From the University of Michigan Museum of Zoology, the Animal Diversity Web is an online database of animal natural history, distribution, classification, and conservation biology. Students can browse the information on individual creatures from the Kingdom Animalia and find 1000s of pictures on specific animals. What’s great about the Animal Diversity Web is that students can sign up to become contributors to the website. To do this, teachers must submit a request form.

14. PDF to Word

PDF to Word is a fantastically simple site that allows you to do just what the url suggests: Convert PDF documents to fully editable Word documents. You simply go to the site, upload your pdf, select either .doc or .rtf, enter your email and click convert. PDF to Word then emails you the word file upon completion. There is no sign up necessary and the turn-around time is approximately 10 minutes.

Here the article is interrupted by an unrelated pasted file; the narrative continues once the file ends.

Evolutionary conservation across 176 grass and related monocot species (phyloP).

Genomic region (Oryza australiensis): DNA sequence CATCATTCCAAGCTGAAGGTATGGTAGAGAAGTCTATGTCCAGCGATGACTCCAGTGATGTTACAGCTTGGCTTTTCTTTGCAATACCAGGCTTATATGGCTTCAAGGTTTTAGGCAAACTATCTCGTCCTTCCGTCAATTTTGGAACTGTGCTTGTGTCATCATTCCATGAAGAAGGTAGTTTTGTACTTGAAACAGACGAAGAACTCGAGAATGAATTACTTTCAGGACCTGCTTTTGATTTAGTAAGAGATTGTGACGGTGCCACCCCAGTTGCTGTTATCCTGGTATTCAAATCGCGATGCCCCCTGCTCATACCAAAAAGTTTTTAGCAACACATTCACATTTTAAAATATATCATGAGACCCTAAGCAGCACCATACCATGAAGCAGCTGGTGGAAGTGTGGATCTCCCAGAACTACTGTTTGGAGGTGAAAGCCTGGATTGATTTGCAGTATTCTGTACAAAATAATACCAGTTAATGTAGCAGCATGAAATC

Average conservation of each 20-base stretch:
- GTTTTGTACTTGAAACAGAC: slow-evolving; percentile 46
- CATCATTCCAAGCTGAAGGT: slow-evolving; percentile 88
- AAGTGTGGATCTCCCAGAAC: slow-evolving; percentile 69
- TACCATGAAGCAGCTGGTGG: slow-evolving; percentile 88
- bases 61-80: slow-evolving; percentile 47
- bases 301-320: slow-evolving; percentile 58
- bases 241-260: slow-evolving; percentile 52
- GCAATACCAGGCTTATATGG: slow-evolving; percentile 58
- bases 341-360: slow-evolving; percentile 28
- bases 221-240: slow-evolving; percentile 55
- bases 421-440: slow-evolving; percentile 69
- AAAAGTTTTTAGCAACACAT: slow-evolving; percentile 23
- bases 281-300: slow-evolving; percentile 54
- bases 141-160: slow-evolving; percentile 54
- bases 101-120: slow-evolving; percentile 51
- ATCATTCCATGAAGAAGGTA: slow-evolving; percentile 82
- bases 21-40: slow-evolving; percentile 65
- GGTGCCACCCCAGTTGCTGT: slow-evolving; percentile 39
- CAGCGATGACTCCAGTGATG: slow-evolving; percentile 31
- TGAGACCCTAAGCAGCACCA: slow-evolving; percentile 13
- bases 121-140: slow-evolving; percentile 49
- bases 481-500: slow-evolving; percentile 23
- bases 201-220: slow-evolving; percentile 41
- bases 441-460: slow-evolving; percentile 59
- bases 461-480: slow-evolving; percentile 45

15. E-Learning For Kids

e-Learning For Kids is a great site with some wonderful interactive learning games that are engaging and fun. Students click on their grade and then a list of games divided into subjects comes up.

16. Rhymes.net

Rhymes.net is a simple search site that returns rhyming words to whatever you enter in the search field. The rhyming words are divided into syllables for ease of use and there is a list of photos of whichever word you search for. Even better, Rhymes.net automatically generates citations for bibliographies.

17. NeoK12

NeoK12 is a fantastic collection of videos arranged by subject that have been individually reviewed by K-12 teachers. The videos are all (at least the ones I’ve seen) via YouTube and all the adds have been stripped and related videos removed which, as an educator, is a great thing! There are also quizzes, games and puzzles as well as a cool presentation creator that helps teachers or students create presentations within the site. Also cool is the How it Works Section.

18. SweetSearch